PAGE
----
Be prompt with your material and get it to them when you say you will. Same goes for the payments. Remember it is a small world out there, and authors who are difficult to work with may find it hard to find a team for Book 2!

In the end though, the first time you hire someone to edit your work or format your book or design your cover, it is going to be scary. No way around it. It will feel like jumping off a ledge. Take a deep breath and do it. You will never move forward until you take that leap.


A great, big thank you to Candace Johnson and Change It Up Editing!!

Monday Morning Pick-Me-Up

Let’s face it. Monday’s are rough. The end of the freedom that came with the weekend, the start of a long week, the return to work. To help ease you into your week, I wanted to share a little something that made me smile.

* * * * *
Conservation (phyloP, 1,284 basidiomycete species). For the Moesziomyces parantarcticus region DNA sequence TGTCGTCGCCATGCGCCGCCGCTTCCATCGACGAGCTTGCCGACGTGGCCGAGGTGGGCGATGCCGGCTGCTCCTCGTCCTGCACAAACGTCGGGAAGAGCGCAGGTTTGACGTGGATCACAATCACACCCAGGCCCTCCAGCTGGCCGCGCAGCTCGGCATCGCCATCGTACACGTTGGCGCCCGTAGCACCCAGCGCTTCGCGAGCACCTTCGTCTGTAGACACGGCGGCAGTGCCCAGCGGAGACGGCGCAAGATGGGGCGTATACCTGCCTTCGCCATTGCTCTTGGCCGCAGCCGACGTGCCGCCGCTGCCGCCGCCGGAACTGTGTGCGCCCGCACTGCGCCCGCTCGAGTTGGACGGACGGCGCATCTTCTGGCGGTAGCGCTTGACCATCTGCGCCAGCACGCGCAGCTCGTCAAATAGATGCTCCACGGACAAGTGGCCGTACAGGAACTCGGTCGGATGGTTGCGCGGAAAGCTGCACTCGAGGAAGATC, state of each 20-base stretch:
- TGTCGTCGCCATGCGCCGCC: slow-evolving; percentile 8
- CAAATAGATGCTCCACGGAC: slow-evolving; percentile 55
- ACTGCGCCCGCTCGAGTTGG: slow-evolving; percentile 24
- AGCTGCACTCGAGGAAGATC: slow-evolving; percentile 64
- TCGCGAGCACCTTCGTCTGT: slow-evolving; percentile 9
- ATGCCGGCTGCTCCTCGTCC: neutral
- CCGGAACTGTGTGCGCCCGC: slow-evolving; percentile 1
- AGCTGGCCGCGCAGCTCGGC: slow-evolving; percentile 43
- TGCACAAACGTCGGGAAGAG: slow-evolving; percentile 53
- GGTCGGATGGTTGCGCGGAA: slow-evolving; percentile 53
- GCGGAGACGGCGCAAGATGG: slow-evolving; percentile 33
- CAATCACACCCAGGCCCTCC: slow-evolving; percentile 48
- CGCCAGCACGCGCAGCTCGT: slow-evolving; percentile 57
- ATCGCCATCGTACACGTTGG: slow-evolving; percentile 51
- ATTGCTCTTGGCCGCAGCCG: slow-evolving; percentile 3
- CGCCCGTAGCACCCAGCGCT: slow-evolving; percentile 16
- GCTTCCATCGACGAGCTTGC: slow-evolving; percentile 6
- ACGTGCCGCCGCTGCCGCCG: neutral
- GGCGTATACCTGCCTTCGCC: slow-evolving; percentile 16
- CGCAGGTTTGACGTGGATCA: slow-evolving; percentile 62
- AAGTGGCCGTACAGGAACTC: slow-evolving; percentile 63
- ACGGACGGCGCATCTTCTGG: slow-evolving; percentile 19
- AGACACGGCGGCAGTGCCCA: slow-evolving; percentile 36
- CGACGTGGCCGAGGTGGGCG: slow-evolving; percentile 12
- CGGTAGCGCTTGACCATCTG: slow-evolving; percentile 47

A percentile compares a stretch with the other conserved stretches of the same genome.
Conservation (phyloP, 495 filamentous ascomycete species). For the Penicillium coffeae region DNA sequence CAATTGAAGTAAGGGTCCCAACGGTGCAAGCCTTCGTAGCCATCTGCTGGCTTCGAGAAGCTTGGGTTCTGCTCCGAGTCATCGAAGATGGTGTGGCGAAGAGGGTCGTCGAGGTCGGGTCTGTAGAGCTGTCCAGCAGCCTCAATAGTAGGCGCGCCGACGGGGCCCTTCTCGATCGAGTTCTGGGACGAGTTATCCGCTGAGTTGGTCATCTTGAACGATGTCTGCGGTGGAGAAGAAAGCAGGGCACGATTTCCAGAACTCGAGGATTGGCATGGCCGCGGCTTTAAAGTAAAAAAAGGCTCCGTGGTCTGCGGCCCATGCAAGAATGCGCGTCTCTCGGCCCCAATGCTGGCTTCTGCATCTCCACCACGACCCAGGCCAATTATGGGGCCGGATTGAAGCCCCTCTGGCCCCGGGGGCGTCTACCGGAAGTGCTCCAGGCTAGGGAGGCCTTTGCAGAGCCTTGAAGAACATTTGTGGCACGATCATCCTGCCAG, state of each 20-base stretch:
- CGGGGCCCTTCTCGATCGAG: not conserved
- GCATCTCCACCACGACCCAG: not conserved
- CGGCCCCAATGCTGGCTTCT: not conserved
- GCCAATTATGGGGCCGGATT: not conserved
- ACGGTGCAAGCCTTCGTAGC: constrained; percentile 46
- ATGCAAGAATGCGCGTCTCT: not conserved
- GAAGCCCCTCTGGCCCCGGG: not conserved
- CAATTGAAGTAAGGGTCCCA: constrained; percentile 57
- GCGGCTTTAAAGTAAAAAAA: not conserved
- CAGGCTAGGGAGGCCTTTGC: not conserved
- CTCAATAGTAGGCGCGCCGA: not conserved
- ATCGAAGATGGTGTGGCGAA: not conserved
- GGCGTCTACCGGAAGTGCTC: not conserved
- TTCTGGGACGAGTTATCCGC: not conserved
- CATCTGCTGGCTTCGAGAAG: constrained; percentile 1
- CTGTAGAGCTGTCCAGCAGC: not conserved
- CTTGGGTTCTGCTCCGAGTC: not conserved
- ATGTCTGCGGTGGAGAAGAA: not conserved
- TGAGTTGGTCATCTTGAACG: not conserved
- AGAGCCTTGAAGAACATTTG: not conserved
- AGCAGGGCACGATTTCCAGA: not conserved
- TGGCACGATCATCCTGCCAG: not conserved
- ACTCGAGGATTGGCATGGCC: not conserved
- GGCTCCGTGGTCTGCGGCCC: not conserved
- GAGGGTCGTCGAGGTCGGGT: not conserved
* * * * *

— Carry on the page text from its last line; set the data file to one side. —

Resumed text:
Book Promotion for Introverts

People who knew me back in the day may be surprised that I land firmly in the introvert category as an adult. In high school, I loved to be in the musicals, singing solos center stage and dancing around. In college I preferred to sing in groups. Now, I only sing in the shower or the car when the anxiety is under control.

As you can imagine, promoting my writing and my books has posed a  challenge. After all, many of us write so we don’t actually have to speak!

The first step was to come out of the closet as a writer. Admitting to the world that I write and actually labeling myself as an author was difficult. I had to set all my anxiety aside and fake a certain level of confidence I rarely feel.